8. In our case, it sort of is. The amount for each dc was roughly half of what it was for one dc. So effectively, the second child was zero.
  9. What I have learned from dressing dh... :D The lighter the shirt, the more formal. So to get away with a more casual colored or trendy suit, you can balance it by wearing a white shirt and more traditional tie. If the suit is more traditional, then you can work in a light colored shirt (blue, grey) and/or a more trendy tie.
  10. I have experience with both. One dd chose to go elsewhere after seeing CMU's aid package. And the other is at U of M. CMU does not meet full financial need. U of M does not guarantee to, but in practice they do meet the need of ONLY in-state students. Out-of-state students need to rely on the merit scholarships they have for out-of-state students, which are few and far between. CMU was my oldest dd's most expensive option, once we had all the packages back that year. We could cover our EFC, but they didn't come close to bringing the cost down to it, even with some merit aid. By comparison, U of M was mid-range (our EFC) and Olin (where she ended up) was cheap (a few thousand below EFC.) Middle dd didn't even apply to CMU, or a few other schools in that range of acceptance and aid. We knew there was no way. U of M was not her cheapest option, but it wasn't so bad that she couldn't go. We are paying almost exactly our EFC, as they adjusted once her merit scholarships were all in (NM, state scholarship, etc.)
  11. This. Dd took in the plan we worked out together, and her advisor laughed and said it was perfect and she wouldn't change a thing. :D
  12. My middle was aimed at mathematics until she veered into aerospace at the end. :D I think encouraging a future career in mathematics is great, because even if it changes, strong math skills can help in many fields. And at least you'll have a girl who knows she can excel in that area. :) She did accelerated math (calculus in middle school, up through college diffeq in high school) but more importantly, we rolled around in mathematics.... MathCounts and other challenges, every book in three library systems about math and mathematicians, math games and research, etc. When she was young, we did multiple programs, not simultaneously. We came at math from every angle.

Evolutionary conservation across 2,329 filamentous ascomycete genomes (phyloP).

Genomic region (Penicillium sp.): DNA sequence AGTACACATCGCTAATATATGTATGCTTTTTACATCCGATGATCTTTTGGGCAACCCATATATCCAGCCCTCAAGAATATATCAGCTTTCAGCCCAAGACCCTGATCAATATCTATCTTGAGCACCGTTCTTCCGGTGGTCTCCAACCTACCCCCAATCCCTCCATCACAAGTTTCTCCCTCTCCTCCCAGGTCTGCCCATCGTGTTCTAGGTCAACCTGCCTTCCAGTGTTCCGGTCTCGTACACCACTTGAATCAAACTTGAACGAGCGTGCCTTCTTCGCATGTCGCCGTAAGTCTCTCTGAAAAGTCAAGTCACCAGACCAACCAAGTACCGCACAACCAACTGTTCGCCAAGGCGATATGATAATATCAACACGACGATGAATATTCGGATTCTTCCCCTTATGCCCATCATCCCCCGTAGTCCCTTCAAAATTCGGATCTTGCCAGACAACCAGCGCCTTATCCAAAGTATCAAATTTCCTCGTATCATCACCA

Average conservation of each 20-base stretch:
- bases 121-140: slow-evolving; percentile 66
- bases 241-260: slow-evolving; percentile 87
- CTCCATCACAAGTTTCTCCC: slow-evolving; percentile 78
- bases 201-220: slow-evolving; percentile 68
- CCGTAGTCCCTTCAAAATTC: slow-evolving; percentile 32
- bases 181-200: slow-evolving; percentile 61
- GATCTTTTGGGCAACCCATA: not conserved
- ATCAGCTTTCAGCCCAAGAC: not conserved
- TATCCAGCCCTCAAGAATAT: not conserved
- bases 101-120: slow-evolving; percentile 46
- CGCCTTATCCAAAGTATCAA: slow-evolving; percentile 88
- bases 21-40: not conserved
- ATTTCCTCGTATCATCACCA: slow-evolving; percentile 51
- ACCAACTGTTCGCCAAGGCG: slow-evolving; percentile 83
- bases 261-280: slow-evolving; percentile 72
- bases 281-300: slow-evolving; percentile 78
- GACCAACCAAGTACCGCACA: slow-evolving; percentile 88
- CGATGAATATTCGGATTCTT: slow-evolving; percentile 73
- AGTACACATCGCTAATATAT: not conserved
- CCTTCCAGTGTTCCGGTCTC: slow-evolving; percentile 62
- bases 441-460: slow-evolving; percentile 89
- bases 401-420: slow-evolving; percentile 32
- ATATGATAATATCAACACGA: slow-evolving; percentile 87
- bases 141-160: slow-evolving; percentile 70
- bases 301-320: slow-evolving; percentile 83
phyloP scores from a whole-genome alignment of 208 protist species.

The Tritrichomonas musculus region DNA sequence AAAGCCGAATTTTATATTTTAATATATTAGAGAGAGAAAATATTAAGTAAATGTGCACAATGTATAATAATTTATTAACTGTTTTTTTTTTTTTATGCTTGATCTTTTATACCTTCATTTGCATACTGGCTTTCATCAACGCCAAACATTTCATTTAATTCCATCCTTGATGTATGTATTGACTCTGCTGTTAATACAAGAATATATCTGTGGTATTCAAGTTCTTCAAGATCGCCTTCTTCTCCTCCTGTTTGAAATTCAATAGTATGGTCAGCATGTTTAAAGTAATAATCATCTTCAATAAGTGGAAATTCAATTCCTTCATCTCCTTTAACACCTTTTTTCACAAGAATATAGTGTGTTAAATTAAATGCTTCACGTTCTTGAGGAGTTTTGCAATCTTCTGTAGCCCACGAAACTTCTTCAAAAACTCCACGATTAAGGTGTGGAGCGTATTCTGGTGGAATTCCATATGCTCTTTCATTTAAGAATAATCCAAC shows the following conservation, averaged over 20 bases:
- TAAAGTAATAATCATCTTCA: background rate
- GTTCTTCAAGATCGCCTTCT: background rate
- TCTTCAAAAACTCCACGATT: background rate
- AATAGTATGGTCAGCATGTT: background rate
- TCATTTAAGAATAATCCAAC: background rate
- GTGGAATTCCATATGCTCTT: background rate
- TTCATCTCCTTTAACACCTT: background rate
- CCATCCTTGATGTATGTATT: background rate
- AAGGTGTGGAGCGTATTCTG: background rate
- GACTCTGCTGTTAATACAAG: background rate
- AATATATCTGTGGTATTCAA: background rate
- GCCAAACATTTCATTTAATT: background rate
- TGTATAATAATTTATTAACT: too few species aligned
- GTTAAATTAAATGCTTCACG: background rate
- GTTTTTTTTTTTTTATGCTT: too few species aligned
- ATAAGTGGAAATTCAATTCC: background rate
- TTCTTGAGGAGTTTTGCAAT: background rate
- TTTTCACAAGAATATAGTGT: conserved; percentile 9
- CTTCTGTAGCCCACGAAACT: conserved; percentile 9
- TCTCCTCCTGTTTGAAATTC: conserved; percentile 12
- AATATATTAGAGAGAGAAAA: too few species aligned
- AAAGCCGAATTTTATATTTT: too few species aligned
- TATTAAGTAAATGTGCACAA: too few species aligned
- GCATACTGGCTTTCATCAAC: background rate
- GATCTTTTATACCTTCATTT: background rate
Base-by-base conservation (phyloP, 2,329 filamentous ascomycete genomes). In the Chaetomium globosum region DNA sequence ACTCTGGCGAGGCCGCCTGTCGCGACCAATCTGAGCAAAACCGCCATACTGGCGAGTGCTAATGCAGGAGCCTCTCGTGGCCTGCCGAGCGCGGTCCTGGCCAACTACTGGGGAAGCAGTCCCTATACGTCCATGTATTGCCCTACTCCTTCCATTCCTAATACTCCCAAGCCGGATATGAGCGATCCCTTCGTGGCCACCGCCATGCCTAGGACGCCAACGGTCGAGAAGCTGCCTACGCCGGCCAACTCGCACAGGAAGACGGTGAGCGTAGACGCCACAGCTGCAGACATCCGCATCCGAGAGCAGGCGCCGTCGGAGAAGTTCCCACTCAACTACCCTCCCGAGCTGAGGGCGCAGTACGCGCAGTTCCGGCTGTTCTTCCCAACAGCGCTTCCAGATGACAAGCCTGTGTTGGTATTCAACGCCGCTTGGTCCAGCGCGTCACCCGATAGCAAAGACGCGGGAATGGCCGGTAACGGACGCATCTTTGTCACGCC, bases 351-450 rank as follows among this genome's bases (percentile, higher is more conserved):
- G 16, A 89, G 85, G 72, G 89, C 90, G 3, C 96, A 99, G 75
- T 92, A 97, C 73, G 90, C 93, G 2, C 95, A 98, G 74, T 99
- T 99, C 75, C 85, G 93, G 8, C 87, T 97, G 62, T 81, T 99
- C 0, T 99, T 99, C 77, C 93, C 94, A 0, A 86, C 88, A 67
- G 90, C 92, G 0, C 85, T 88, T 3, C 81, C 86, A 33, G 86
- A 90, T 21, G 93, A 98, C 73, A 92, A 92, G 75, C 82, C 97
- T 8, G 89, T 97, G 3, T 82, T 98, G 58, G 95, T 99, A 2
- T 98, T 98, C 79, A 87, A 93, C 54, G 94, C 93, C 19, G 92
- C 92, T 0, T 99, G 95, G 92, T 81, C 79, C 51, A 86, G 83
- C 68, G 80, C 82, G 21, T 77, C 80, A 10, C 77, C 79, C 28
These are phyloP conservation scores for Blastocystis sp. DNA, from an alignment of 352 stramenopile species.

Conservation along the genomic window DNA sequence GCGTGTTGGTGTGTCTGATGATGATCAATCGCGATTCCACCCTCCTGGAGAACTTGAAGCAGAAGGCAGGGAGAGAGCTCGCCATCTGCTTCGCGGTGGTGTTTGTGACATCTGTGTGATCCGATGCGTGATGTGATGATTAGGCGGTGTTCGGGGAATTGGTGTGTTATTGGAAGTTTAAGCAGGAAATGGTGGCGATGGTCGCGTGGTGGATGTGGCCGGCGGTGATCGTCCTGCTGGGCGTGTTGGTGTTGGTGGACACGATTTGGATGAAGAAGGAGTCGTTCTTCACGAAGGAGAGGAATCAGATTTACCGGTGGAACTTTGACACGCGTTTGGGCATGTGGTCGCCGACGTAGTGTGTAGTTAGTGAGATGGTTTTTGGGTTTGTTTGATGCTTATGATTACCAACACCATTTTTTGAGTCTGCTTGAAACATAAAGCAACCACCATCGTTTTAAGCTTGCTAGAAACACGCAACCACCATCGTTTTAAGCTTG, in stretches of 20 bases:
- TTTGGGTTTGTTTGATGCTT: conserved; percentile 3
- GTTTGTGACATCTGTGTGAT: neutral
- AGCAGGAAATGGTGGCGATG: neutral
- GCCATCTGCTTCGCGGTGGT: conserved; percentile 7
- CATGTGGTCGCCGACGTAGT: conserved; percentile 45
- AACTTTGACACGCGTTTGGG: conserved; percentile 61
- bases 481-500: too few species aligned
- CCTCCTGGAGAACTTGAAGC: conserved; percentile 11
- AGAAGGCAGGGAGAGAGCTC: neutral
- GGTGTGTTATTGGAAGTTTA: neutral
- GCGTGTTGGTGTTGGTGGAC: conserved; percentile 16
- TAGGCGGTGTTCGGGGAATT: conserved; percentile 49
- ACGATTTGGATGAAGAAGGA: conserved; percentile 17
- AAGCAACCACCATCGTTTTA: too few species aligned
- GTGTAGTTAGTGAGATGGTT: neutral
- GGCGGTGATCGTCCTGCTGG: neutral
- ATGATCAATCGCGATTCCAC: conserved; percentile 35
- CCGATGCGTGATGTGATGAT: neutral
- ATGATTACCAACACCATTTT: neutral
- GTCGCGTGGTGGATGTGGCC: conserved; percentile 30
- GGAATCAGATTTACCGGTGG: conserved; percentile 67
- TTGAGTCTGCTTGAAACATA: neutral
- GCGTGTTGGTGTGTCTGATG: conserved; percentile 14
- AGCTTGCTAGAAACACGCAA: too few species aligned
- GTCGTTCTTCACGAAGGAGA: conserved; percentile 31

13. I think that advice is out of touch with the current college admissions environment. I would suspect budget cuts are restricting the admissions counselors' time to complete application materials, or that the admissions counselor has not had recent training, or that they are using the current students as guinea pigs to test their theory that "students apply to too many colleges these days." ETA: Obviously, I don't think everyone needs to apply to more than three, or even three. But there is a big difference between what a homeschooler decides for their one child and what a school sets as a blanket recommendation for their students.
  14. These can be anxiety-inducing, but honestly we have found that most of these days/weekends are more about wooing the student than anything else, so they aren't terrible. Brush up on small talk skills, dinner manners, and protocol when making introductions, etc. Make sure she has something to wear that she feels very confident in. For the interview specifically, work with her on the story she wants to tell. Then if a questions throws her, she can lead it back to the things she wants the committee to know about her. If you can practice the logistics of a large interview, that would help (looking around during answers, etc.)
  15. Doesn't your cyber school handle this for you? If they aren't offering the tests, they should be finding a place for their students to take them.